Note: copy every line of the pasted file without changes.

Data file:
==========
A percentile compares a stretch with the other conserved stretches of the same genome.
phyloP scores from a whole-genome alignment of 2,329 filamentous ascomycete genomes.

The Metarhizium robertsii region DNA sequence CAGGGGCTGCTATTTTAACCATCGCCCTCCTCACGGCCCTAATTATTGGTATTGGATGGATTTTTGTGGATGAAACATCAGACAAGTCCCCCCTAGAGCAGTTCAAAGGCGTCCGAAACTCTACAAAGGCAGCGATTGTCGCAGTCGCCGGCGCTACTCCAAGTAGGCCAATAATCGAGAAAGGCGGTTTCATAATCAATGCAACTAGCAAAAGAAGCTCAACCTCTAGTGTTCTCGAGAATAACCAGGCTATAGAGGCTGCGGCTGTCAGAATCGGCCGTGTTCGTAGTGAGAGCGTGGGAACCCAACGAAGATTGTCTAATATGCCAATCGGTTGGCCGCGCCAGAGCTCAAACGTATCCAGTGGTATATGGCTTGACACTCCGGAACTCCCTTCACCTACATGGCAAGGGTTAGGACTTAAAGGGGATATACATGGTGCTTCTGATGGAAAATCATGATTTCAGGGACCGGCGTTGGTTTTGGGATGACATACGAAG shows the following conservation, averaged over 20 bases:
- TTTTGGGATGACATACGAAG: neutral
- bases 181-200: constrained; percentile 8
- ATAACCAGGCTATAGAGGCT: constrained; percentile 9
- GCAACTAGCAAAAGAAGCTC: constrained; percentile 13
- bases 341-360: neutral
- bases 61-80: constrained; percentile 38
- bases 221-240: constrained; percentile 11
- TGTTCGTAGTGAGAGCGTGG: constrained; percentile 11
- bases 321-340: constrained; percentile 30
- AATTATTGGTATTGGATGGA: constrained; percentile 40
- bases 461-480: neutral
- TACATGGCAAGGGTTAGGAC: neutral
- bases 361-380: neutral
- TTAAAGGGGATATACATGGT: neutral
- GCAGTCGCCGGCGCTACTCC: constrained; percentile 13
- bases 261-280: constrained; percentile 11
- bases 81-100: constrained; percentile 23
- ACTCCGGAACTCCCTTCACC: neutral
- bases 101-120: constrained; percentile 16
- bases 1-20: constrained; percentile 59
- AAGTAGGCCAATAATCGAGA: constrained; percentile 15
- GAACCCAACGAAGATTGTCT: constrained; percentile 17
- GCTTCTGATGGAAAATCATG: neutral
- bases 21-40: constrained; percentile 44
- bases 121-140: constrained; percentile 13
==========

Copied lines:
A percentile compares a stretch with the other conserved stretches of the same genome.
phyloP scores from a whole-genome alignment of 2,329 filamentous ascomycete genomes.

The Metarhizium robertsii region DNA sequence CAGGGGCTGCTATTTTAACCATCGCCCTCCTCACGGCCCTAATTATTGGTATTGGATGGATTTTTGTGGATGAAACATCAGACAAGTCCCCCCTAGAGCAGTTCAAAGGCGTCCGAAACTCTACAAAGGCAGCGATTGTCGCAGTCGCCGGCGCTACTCCAAGTAGGCCAATAATCGAGAAAGGCGGTTTCATAATCAATGCAACTAGCAAAAGAAGCTCAACCTCTAGTGTTCTCGAGAATAACCAGGCTATAGAGGCTGCGGCTGTCAGAATCGGCCGTGTTCGTAGTGAGAGCGTGGGAACCCAACGAAGATTGTCTAATATGCCAATCGGTTGGCCGCGCCAGAGCTCAAACGTATCCAGTGGTATATGGCTTGACACTCCGGAACTCCCTTCACCTACATGGCAAGGGTTAGGACTTAAAGGGGATATACATGGTGCTTCTGATGGAAAATCATGATTTCAGGGACCGGCGTTGGTTTTGGGATGACATACGAAG shows the following conservation, averaged over 20 bases:
- TTTTGGGATGACATACGAAG: neutral
- bases 181-200: constrained; percentile 8
- ATAACCAGGCTATAGAGGCT: constrained; percentile 9
- GCAACTAGCAAAAGAAGCTC: constrained; percentile 13
- bases 341-360: neutral
- bases 61-80: constrained; percentile 38
- bases 221-240: constrained; percentile 11
- TGTTCGTAGTGAGAGCGTGG: constrained; percentile 11
- bases 321-340: constrained; percentile 30
- AATTATTGGTATTGGATGGA: constrained; percentile 40
- bases 461-480: neutral
- TACATGGCAAGGGTTAGGAC: neutral
- bases 361-380: neutral
- TTAAAGGGGATATACATGGT: neutral
- GCAGTCGCCGGCGCTACTCC: constrained; percentile 13
- bases 261-280: constrained; percentile 11
- bases 81-100: constrained; percentile 23
- ACTCCGGAACTCCCTTCACC: neutral
- bases 101-120: constrained; percentile 16
- bases 1-20: constrained; percentile 59
- AAGTAGGCCAATAATCGAGA: constrained; percentile 15
- GAACCCAACGAAGATTGTCT: constrained; percentile 17
- GCTTCTGATGGAAAATCATG: neutral
- bases 21-40: constrained; percentile 44
- bases 121-140: constrained; percentile 13